Tilting At Windmills: The Jewelry Counter
Published: February 10th, 2023
By: Shelly Reuben

Tilting at Windmills: The Jewelry Counter

My name is Chester McBride.

I taught literature at a community college for twenty-six years.

In the course of my career, I came to believe that in order to excel as a teacher, one must be a good psychologist as well. I also came to look at a student’s mind as a limited space into which large items must be moved through an impossibly narrow door.

Should Tennyson’s poems be turned on their side so that the metaphors are facing the door’s hinge? Should I try a diagonal approach with Shakespeare’s sonnets, and hope that in doing so I don’t knock an important stanza to the floor? Should I balance alliterations on their tippy toes so that syllables can dance en pointe through slender apertures to the brain?

Regardless of the subject matter -- mathematics, science, geography, poetry, philosophy – it is the teacher’s job to decide upon a route, determine an angle of attack, and transfer knowledge through often-obdurate entryways into that often-hidden location where ideas are born.

Which is where psychology comes in. We study our scholars. Are they stubborn? Eager? Terrified? Confident? Should we be stern? Creative? Flamboyant? Pedantic? Should we coax? Seduce? Intimidate? Badger?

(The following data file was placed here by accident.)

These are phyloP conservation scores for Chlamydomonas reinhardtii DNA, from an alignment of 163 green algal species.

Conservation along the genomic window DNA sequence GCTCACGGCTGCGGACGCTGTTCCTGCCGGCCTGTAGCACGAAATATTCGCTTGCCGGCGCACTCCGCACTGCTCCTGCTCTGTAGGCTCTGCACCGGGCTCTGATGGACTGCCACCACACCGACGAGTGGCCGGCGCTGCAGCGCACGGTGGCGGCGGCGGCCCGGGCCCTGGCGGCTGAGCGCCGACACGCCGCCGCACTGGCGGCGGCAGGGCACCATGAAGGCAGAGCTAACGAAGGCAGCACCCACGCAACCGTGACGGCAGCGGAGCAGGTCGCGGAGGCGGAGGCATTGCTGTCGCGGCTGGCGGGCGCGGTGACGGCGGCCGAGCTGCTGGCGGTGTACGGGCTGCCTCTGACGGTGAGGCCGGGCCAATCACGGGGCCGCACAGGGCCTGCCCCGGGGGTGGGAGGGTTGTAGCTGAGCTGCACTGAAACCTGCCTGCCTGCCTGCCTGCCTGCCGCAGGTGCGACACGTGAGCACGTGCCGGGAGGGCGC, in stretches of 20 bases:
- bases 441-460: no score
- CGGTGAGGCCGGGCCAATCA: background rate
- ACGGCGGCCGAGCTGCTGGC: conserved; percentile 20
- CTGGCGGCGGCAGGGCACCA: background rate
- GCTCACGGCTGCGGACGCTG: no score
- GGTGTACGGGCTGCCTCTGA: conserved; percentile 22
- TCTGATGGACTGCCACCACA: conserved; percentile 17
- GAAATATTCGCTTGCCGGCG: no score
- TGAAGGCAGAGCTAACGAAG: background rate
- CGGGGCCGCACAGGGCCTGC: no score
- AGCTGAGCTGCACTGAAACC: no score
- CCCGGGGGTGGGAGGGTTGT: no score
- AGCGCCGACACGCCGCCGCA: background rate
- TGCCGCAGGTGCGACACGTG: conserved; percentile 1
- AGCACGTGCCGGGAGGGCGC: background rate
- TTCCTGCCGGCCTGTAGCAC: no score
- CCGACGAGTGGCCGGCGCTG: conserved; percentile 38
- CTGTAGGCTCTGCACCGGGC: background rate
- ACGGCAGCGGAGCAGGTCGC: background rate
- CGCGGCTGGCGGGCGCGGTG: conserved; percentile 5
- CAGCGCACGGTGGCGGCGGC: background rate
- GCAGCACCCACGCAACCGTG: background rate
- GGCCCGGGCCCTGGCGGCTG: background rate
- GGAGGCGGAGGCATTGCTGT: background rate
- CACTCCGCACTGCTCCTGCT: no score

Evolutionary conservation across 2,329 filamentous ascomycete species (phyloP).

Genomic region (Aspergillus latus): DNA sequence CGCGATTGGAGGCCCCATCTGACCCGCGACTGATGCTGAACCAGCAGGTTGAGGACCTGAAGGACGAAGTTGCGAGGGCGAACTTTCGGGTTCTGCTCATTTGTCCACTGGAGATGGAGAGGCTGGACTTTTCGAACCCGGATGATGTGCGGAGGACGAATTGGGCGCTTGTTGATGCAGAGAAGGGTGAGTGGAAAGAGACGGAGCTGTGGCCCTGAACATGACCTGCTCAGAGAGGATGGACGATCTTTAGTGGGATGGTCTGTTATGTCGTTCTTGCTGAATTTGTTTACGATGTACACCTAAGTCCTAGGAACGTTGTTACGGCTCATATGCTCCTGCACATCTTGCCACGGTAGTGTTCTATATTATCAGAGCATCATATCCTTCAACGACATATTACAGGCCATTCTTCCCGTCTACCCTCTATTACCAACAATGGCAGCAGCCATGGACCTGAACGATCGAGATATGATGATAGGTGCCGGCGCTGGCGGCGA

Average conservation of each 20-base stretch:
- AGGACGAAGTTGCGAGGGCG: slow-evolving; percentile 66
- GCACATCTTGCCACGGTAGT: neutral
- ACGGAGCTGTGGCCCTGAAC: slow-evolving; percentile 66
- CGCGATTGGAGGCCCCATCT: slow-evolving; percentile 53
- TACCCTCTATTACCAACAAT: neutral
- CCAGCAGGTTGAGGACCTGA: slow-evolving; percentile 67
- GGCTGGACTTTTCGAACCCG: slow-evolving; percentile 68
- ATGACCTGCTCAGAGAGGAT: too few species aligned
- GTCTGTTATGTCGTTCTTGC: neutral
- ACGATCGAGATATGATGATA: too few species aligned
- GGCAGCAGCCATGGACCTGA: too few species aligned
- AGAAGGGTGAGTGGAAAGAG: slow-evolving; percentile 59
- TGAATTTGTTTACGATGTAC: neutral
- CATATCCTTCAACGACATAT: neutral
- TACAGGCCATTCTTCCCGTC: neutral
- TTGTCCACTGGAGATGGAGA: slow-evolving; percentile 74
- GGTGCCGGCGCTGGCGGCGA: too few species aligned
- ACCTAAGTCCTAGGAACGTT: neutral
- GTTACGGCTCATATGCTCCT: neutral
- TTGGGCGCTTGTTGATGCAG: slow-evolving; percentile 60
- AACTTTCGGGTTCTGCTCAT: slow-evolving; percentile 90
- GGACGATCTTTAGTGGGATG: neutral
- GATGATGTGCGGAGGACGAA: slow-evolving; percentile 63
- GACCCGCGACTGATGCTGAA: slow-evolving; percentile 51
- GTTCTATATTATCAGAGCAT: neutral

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And so, by the time I retired from teaching -- predominantly adults in night school at community college – I had a firm grasp on how people tick and who they are beneath their business suits, uniforms (many were police officers and firefighters), T-shirts, or blue jeans.

Although my responsibilities encompassed various areas in the English Department, including Nineteenth Century American and British novels, my personal hobby has always been outside my professional area of expertise. I enjoy exploring the earth’s surface and strata, and I have a respectable collection of fossils, minerals, and rocks.

It was after my beloved daughter had patiently endured yet another session with my gemstones (she pretends to be interested in the rarity of bi-color demantoid garnets and the light absorption characteristics of pigeon blood rubies) that she suggested I go back to work, and recommended a job which she deemed ideally suited to my solitary state: I am a widower; I am interested in precious stones; and I no longer care to teach.

And so, seven years ago, I was employed by the department store (no need to tell you its name) at which I still work. Although I was hired as a salesman, I am now manager of the jewelry counter. I very much enjoy and I am very good at what I do. My customers trust me.

If there is a flaw in a gem, I point it out. If a ring is too large or too small, I facilitate re-sizing. If an item is going on sale, I suggest that my client put it on hold so that it can be bought at a reduced price the following week. And even though we are strongly encouraged to pressure patrons into buying damage and loss insurance on their purchases, with a roll of my eyes, I can generally convey that such an expenditure would be a waste of money.

My regular customers buy gifts for birthdays, engagements, anniversaries, weddings, sweet-sixteen parties, confirmations, bar or bat mitzvahs, and graduations. For themselves (not as gifts to others), they buy earrings, pins, necklaces, studs, cufflinks, watches, and pearls.